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Brother Boys, The Real Lives Of Hong Kong's Male Sex Workers

Hong Kong only decriminalized homosexuality in 1991, but there had long been an underground LGBTQ+ culture, including male sex workers. They have learned to survive in difficult conditions, but their experiences are far from how they're portrayed in films.

Photo of Hong-Kong streets

Hong Kong at night

Shuhua Zheng

HONG KONG — David's working place is in an old Cantonese style building from the sixties, with a massage bed placed right in the center. There is a TV and a sofa, with walls painted his favorite shade of white. The room is bright and cozy – unlike how certain films would portray the working environment of sex workers.

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David entered this profession 20 years ago "as an act of impulse". Now nearly 70 years old, he speaks of his job with a smile on his face. His clients ranges from 18-year-olds who call him "uncle/daddy", to elderly people in their nineties who still have sexual needs to be fulfilled.

In Hong Kong, male sex workers are usually referred as "brother boy", and they usually work individually in separate building units, which are close to residential areas. They can also be seen in massage parlors, or go on paid dates. Different from the general female sex workers in Hong Kong, male sex workers will not be visibly looking for clients on the streets, but would use dating websites or apps and online forums to find customers.

Before and after decriminalization

David's working mode is the only legal mode of sex work operation in Hong Kong. If there is more than one sex worker on the premises, it would be deemed as a "place of prostitution" with both the operator and manager being in violation of the law.

There are no official statistics on the number of male sex workers in Hong Kong. A number from 2011 guesss it would be between 2,400 to 3,700. Before the 90s, homosexual acts were condemned as illegal in Hong Kong, and it is only in 1991 when a bill was passed to decriminalize consensual male sex in private places by adult men who are of and over 21. It was only in 2014 when the government lowered the legal age for sex between men to 16, the same age limit as for heterosexuals.

Due to the legal limitations, homosexual identities had to be concealed in Hong Kong, but LGBTQ+ and sex culture have been actively shifting over the past centuries. Due to the conservative cultures of the past and the lack of formal social areas, public toilets had been secret gay meeting places. There were underground gay magazines and adverts by male sex workers on newspapers. With the decriminalization in the 90s, gay bars and nightclubs began to flourish with the rise of the service industry, while smart phones and social media also popularized "online seductions".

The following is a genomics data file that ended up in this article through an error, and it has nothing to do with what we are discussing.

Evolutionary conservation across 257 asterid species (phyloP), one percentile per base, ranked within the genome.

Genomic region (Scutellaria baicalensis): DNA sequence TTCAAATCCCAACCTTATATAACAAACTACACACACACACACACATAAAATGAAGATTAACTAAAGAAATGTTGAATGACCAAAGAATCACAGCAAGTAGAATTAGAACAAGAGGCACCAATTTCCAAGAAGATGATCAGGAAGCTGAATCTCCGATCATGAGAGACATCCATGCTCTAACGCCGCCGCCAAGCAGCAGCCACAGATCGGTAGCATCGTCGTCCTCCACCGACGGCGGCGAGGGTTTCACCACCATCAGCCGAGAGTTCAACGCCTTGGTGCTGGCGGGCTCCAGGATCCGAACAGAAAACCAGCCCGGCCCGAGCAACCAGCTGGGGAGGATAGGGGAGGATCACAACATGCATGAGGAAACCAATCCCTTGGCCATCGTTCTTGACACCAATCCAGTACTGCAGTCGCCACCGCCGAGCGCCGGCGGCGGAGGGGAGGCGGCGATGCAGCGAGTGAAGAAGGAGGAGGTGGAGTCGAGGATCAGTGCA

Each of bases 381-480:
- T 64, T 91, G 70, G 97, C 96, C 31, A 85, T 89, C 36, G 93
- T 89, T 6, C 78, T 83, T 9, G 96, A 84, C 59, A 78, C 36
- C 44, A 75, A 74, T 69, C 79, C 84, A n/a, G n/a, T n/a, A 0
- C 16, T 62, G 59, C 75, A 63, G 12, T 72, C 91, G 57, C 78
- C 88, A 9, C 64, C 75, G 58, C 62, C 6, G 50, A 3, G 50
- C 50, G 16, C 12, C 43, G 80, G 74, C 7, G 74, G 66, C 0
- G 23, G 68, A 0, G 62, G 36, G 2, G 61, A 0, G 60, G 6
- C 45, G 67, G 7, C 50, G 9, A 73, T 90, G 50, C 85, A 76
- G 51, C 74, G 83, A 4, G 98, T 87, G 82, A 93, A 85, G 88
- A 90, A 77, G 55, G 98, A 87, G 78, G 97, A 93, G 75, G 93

Apart from local sex workers like David, there are also ones coming from Mainland China. Zihao is one of them. He was born between the 70s and 80s in southwestern China. Witnessing the dramatic changes of China's "Reform & Opening Up", he followed the trend to seek fortune in the emerging southern cities. In the 90s, a wide range of erotic venues sprang up in the mainland, with Hong Kongers going north to find sex as the cost is lower. That's when Zihao entered the industry to serve gay and Hong Kong customers as a masseur.

ZIhao is quite frank to admit that he had picked up the profession for the sake of "earning money". He felt that there is no difference between sex work and mainstream works. "We are all just using our own things to make profits. What is wrong with this kind of profession?".

Relationships in secret

Zihao has been away from his home the most of his life. Originally he knew no Cantonese, but Zihao never thought about moving to Hong Kong until he unexpectedly met his Hong Kong boyfriend at a party, and moved with him in 2010. His boyfriend knows about his job, and does not interfere because "loving him is not possessing him". But Zihao admitted that it's inevitable to feel psychological pressure when having sex with others after having a partner.

The gay culture in Hong Kong is even more conservative than the Mainland.

Living in an international metropolitan like Hong Kong, Zihao has had clients from both east and west. He said that sex is a universal body language that is common everywhere, while the expression of sexual pleasure does reveal certain cultural differences in his experiences.

Having lived on the Mainland and in Hong Kong, he feels that the gay culture in Hong Kong is even more conservative than the Mainland. Zihao seemed upset when referring to an event in 2019, when a promotional advert implied that homosexual relations was banned from Hong Kong's airport and metro stations. "Conditions for homosexuals in Hong Kong are so backwards! People are even timid when mentioning 'sex', let alone gay sex." He is also an advocate for legalizing homosexual marriage in Hong Kong.